In a rare interview, Chinese dissident lawyer Gao Zhisheng talked with The Associated Press on the eve of the launch in Hong Kong of his memoir, using a messaging app to circumvent the constant surveillance he lives under.

Gao, whose accounts of torture while in the custody of Chinese authorities triggered international criticism of Beijing, discussed his efforts to circumvent his minders and the faith and hope that sustain him. He also described a long-standing dental problem that he says he can't fix because the security services are blocking treatment.

Some edited excerpts from Monday night's interview:

AP: How is your health now? Have you been able to see doctors, or access medical treatment?

GAO: I still have problems with my teeth. This place has become the front line of my personal battleground against the government. My relatives tried to take me three times to see a dentist, but we were sent back by local thugs. I am under surveillance all the time.

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AP: How do you communicate with the outside world? How do you make ends meet?

GAO: I do not have a computer, and of course I don't have access to the internet. I have been using cellphones — I bought three different cards, but the numbers were halted as soon as (the minders) found out I was using them. I cannot work, but fortunately I don't need to worry about a livelihood, thanks to my brother, whose land is very fertile.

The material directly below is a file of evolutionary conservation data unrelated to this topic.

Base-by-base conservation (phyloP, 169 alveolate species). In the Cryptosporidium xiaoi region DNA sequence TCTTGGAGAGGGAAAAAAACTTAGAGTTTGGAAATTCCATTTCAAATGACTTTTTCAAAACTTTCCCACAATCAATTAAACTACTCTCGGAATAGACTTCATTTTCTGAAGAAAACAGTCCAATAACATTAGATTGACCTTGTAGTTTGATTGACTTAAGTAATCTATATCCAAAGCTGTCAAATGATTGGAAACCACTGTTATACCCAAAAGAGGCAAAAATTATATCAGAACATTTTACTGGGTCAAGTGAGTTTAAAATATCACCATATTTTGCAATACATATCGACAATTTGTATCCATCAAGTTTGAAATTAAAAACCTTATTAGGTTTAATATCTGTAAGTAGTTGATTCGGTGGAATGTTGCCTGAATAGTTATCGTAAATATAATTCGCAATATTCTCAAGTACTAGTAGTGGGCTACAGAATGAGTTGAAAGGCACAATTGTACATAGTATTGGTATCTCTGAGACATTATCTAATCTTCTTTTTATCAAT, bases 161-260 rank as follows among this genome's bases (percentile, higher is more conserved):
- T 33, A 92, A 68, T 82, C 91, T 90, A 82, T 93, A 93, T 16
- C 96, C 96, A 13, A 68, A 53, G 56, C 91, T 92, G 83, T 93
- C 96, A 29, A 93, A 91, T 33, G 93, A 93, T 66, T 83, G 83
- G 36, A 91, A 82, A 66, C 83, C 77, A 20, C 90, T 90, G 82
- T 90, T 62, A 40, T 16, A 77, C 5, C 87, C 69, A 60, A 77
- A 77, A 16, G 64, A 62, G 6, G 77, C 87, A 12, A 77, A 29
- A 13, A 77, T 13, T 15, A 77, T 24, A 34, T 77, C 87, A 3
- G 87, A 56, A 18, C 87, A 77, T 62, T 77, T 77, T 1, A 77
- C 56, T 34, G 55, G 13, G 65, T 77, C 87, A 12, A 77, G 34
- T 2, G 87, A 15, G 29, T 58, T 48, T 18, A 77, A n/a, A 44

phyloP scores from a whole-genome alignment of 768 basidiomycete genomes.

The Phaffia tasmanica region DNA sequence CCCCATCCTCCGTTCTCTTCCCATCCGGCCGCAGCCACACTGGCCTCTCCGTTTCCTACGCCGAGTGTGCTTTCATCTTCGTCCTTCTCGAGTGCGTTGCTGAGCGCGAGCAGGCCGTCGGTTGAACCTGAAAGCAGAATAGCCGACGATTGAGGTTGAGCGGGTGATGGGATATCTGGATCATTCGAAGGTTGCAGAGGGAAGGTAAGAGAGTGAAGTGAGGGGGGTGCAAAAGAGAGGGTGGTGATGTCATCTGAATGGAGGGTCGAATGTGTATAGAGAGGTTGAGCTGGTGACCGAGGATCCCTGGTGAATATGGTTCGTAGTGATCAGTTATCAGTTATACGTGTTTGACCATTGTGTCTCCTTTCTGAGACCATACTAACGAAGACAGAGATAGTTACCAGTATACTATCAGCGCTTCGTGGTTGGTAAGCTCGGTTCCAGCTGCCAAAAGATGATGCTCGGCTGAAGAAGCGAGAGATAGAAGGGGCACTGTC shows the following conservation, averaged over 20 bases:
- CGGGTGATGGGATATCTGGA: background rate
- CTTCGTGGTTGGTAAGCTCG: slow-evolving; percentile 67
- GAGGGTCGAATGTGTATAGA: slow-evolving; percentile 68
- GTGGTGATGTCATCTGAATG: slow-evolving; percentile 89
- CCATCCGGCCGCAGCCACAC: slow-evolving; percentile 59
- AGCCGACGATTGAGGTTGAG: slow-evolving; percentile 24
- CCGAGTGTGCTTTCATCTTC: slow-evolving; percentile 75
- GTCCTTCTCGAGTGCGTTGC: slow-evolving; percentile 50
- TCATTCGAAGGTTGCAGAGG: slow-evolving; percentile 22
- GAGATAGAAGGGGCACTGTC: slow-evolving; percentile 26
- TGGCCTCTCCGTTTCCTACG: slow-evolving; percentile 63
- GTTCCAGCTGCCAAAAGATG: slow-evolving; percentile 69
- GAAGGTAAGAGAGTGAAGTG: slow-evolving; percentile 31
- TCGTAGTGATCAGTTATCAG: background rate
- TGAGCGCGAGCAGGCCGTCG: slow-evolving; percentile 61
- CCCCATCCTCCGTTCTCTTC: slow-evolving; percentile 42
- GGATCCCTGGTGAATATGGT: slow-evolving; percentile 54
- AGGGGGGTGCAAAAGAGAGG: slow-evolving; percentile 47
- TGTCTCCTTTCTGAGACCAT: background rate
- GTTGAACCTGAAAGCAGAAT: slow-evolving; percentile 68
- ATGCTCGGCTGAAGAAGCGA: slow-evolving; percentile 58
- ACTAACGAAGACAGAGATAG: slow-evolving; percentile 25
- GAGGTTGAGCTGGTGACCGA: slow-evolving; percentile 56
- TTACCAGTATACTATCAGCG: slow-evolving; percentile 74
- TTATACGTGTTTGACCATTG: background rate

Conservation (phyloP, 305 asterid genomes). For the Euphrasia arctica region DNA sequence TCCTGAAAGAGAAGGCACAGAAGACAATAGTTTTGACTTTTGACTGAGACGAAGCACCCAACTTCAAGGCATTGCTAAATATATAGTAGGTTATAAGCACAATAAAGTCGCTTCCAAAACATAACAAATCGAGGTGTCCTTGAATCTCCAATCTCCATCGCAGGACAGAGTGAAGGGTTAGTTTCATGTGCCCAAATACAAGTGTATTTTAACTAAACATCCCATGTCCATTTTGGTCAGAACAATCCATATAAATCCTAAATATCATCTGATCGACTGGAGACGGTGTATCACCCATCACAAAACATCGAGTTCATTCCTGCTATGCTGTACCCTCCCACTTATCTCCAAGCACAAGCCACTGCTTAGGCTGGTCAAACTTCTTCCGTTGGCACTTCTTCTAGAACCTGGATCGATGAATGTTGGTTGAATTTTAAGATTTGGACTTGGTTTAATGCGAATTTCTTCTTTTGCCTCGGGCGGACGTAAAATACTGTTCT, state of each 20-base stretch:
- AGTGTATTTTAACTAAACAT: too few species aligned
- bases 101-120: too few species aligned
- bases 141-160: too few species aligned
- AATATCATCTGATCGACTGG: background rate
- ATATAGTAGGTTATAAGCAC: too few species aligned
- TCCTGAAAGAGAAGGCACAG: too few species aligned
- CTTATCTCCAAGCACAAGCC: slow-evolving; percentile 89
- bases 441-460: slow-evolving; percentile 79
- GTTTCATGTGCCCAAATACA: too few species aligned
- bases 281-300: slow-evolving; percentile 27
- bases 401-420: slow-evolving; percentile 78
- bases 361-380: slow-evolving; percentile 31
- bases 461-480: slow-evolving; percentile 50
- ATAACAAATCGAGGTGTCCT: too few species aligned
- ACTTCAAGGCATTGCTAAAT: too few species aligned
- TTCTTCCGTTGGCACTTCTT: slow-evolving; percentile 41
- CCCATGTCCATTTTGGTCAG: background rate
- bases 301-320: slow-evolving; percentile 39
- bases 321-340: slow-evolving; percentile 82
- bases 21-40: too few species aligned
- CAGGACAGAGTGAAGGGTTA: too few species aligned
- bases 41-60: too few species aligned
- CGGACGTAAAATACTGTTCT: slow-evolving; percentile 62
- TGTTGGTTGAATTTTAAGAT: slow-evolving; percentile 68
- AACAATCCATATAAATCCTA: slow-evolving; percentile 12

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AP: In your book, you mention your faith and your religion, Christianity. What role does your faith play in your life?

GAO: Every time I've been in trouble, my religion was always there as a source of strength. All the difficulties I've experienced have drawn me closer to my faith and religion. I am a person of faith; a person of faith is never lonely, never weak. I think God gives me a lot of strength.

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AP: What are your wishes at the moment? Do you wish to reunite with your family? Would you choose to leave China if you could?

GAO: Of course I wish to reunite with my family; I also wish to be able to work again as a lawyer. But I know that as long as the Communist Party is in power, all these things will not be possible. My ultimate wish is that democracy and a constitutional political system will be established in China, so we can all live in a normal country.

I think change is about to happen here. I know this is not easy to understand, but staying here is the price we need to pay in order to be able to be part of the change.